Energy Act of 2020 (Division Z):
- A National Academies of Sciences, Engineering and Medicine study to assess any barriers and opportunities relating to commercializing carbon, coal-derived carbon, and CO2
- A Government Accountability Office report on the successes, failures, practices, and improvements of DOE in carrying out commercial-scale carbon capture demonstrations (completed)
- A report to Congress on the DOE carbon capture technology program
- A report to Congress that assesses the progress of all regional carbon sequestration partnerships, identifies the remaining challenges in achieving large-scale geologic storage, and creates a roadmap for geologic storage
- A report to Congress examining the opportunities for research and development in integrating blue hydrogen technology in the industrial power sector, and how that could enhance the deployment and adoption of carbon capture, utilization, and geologic storage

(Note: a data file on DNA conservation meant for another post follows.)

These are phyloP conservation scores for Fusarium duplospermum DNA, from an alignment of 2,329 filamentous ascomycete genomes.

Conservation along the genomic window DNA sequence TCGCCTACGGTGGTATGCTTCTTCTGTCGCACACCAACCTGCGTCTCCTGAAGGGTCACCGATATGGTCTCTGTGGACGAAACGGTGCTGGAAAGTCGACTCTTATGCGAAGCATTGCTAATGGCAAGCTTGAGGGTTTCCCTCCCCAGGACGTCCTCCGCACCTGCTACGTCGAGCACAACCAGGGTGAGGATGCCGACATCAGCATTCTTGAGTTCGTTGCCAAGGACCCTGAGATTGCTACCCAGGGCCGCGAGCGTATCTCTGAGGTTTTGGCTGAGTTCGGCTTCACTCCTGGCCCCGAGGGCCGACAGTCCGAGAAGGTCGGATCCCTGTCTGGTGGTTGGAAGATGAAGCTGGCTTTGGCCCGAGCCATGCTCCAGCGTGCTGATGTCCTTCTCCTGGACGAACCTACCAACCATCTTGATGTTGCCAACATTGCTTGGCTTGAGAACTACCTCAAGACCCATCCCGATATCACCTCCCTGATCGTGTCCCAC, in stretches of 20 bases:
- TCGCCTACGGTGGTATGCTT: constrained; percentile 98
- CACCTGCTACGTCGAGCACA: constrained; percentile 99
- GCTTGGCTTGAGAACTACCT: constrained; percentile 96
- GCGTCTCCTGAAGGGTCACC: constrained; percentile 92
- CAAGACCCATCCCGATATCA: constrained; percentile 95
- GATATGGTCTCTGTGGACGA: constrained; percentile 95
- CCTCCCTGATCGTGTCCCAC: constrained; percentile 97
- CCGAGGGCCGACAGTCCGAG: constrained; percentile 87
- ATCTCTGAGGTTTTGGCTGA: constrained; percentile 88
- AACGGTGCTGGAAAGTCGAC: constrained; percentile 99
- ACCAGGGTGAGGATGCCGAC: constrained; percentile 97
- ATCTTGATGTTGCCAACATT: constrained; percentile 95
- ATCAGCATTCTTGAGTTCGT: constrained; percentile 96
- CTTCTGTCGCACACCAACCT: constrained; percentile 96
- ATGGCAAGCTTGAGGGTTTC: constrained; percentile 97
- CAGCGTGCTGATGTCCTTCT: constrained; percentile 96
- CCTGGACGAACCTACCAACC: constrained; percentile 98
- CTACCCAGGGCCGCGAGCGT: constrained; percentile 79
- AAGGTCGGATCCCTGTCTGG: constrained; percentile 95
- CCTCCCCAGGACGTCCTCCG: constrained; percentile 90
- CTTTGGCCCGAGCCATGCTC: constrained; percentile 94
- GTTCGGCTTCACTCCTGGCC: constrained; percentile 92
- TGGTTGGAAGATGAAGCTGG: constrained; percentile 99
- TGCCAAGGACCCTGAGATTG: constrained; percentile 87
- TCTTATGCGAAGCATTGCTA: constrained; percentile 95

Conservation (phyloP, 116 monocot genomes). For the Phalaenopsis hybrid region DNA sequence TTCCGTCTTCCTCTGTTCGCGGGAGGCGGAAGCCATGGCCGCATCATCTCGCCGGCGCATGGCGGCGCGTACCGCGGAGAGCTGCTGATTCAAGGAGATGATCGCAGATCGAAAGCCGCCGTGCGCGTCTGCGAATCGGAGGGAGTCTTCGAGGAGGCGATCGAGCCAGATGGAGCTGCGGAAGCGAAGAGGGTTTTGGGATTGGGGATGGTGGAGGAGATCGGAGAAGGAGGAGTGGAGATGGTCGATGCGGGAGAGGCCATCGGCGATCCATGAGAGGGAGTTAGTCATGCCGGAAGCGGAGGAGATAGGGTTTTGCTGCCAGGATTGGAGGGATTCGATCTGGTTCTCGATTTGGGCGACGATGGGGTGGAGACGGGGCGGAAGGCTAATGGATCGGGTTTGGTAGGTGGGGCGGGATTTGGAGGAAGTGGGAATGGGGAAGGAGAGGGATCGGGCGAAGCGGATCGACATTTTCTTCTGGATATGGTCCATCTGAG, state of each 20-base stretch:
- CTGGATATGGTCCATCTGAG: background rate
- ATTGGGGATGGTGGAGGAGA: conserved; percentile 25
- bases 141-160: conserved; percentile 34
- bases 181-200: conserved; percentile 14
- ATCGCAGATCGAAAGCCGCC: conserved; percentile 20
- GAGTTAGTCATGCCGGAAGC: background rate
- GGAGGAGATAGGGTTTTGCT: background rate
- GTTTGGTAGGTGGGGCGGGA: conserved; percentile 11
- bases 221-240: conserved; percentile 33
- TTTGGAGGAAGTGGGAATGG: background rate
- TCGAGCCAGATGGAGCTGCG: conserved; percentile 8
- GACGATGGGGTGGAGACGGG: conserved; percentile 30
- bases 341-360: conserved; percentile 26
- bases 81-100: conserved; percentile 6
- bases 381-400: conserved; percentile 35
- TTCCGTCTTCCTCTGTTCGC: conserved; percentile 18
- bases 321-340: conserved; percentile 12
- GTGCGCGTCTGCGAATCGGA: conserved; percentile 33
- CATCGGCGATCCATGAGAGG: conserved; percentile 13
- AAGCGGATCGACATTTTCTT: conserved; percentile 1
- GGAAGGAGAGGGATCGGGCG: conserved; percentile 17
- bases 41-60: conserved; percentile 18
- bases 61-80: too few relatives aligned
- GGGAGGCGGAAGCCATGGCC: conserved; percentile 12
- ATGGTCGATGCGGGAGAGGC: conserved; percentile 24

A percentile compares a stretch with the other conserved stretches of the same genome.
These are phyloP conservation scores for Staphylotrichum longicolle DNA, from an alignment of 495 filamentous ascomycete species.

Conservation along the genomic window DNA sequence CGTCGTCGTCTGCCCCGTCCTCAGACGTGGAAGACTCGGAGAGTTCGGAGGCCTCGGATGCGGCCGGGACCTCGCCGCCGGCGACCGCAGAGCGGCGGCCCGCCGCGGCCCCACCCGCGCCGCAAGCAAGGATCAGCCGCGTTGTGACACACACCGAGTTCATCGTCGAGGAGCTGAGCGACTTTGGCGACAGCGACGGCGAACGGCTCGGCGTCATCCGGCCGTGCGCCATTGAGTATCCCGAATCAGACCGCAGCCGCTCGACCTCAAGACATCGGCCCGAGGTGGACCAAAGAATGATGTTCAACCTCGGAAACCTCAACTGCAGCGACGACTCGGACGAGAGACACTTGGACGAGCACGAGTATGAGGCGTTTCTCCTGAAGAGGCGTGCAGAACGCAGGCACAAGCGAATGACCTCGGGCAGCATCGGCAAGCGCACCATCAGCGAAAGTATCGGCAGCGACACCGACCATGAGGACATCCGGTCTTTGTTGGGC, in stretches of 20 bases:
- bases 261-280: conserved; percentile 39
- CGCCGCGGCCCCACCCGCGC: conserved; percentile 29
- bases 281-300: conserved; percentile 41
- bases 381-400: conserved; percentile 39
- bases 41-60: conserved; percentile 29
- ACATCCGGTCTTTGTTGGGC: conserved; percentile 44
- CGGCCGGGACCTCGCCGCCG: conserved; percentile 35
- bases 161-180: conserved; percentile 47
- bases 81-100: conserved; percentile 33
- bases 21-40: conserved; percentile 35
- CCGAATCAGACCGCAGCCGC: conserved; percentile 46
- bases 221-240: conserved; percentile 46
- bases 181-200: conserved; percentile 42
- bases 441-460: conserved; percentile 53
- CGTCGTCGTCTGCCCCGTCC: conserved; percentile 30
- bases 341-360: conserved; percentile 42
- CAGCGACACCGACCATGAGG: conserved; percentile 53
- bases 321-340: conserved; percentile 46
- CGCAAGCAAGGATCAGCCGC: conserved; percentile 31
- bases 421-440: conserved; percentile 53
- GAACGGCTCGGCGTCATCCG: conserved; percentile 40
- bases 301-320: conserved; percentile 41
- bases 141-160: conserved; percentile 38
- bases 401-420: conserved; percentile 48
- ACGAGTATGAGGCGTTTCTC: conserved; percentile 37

- A report to Congress on CO2 removal methods
While fiscal year (FY) 2022 started in October 2021, negotiations over the FY22 appropriations cycle remain ongoing in Congress. Members of Congress are currently considering a third stop-gap measure this year to avoid a lapse in government funding and fund the government through March 11. However, leaders in both chambers are reportedly very close to finalizing topline numbers for an omnibus package—a package containing all 12 of the appropriations bills for the fiscal year—but they will need additional time to draft the package. The House of Representatives released a mark-up last spring that included $4 million in funding ($1M increase over the FY21 level) for the Class VI program at EPA. The House report language also specified that the EPA should work to review primacy applications “expeditiously” and directly implement the regulation as soon as possible.